Among the hundreds of photographs Martinez took was a series of pictures of young skateboarders on the street in Xiamen. “It was interesting because they really acted or tried to act like American guys. They still really look to America for fashion and culture. But the odd thing is that even now (despite the recession) they still think everyone in America has money.”
The question of how they’d be perceived by the Chinese took on an extra dimension for Bahadur and Hogg, who are black. “We weren’t sure how they would react, because we assumed it’s mainly Caucasians who visit China as tourists,” Hogg said.
Although they did get extra attention, Bahadur is quick to point out that it was a very positive experience. “People want to take your picture or they want their kids to take a picture with you. They’re very curious because they’re exposed to African-American culture through TV and movies but they never have a chance to meet anyone who is black.”
One slight tinge of disappointment for Bahadur was how few people he met who had heard of his native Jamaica. “I’d say about 90 percent of the people I spoke with hadn’t heard of Jamaica. When you said you were from Jamaica, you just got a blank expression. Sometimes I ended up just saying I was from the U.S. because it was easier.”
Although many in China might never have heard of Jamaica, Hogg said she was still impressed by what she described as the “global perspective” she saw in China’s cities. Nowhere was that perspective more evident than at the World Expo in Shanghai held May 1- October 31. Built around the theme of “Better City, Better Life”, an exploration of urban life in the 21st century, more than 200 countries participated in the exhibition, which drew an estimated 70 million visitors. “It was a huge site,” Hogg said. “People would line up hours before it opened and there would be a three or four hour wait just to get inside the building. I think people have a real thirst for knowledge beyond China.”
While the grandeur and scope of the expo is representative of a nation that is now the second largest economy in the world, the students were also surprised by some aspects of China’s economic boom – primarily the inequity in income. “I was really surprised that you saw Benzs and BMWs in the wealthier neighborhoods,” Bahadur said. “There were poor neighborhoods and posh ones just like in any other city. I guess I was expecting things to be more equal, more ‘Communist.’ ”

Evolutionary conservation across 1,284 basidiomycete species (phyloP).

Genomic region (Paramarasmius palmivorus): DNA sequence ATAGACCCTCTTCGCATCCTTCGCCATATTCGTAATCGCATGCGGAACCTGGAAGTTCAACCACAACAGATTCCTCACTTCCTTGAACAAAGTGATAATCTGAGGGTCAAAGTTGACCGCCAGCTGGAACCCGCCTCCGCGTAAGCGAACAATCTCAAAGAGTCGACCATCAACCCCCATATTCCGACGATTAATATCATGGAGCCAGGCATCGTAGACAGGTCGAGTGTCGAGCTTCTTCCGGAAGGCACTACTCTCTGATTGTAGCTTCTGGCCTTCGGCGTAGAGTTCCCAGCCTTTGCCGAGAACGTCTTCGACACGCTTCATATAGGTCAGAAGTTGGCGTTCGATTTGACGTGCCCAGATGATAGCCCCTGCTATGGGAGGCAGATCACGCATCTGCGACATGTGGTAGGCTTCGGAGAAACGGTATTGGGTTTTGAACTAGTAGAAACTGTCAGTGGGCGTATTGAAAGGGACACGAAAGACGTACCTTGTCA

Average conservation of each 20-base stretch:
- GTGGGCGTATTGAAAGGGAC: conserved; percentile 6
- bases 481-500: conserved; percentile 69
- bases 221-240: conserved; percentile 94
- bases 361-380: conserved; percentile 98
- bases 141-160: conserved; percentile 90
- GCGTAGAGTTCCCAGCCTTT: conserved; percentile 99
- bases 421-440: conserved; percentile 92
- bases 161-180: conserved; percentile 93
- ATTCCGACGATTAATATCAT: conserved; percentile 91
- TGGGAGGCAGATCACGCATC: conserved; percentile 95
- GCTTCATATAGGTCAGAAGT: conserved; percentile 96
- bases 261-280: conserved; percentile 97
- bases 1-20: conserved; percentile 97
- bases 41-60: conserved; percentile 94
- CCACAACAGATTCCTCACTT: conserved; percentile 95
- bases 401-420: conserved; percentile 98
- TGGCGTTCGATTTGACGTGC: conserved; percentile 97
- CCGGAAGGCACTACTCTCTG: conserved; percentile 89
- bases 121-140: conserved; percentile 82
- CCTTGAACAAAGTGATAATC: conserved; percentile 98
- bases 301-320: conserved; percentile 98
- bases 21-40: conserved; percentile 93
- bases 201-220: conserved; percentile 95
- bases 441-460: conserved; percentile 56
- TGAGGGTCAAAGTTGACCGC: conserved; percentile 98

Dr. Betty Diener, a management professor in the Andreas School of Business, travelled to China on a Fulbright grant in 2001 and taught at Tsinghua University. She is not surprised by the disparity between Westerners’ perceptions, or in some case misperceptions, of China and the reality, especially since the change in many cases has come at an astounding pace.
“China calls their system ‘socialism with a Chinese character,’ ” Diener says. “But the changeover from the traditional Communist system has been really swift. If you’re at the lower end of the economic scale, you can start a small business and keep the profits. And, if you’re already at the higher end of the economic scale, say in the army with good connections, you can figure out how to take over and own a formerly state-owned enterprise. Once the government said ‘to be rich is glorious’ the gates were open for everyone to acknowledge that they wanted to improve their quality of life. The speed with which they’ve done it is unbelievable.”
China’s burgeoning prosperity, however, has brought its own set of problems. “I met a well-educated man in Shanghai, who was upper middle-class and had a law degree,” Hogg said. “And he explained it like this: Many people who live in cities can’t afford their own apartments. So 10 families rent an apartment, and let’s say 30 people all live together in that small apartment with bunk beds stacked up. He said, ‘we can’t think of ourselves as a global superpower until everyone can afford their own dwelling.’
I’d say that most of the Chinese I spoke with recognized that with growth there also lies a lot of problems.
Diener agreed, adding that the Chinese government is also very aware of and concerned with worker unrest in the wake of the “new China” and the resulting economic upheaval.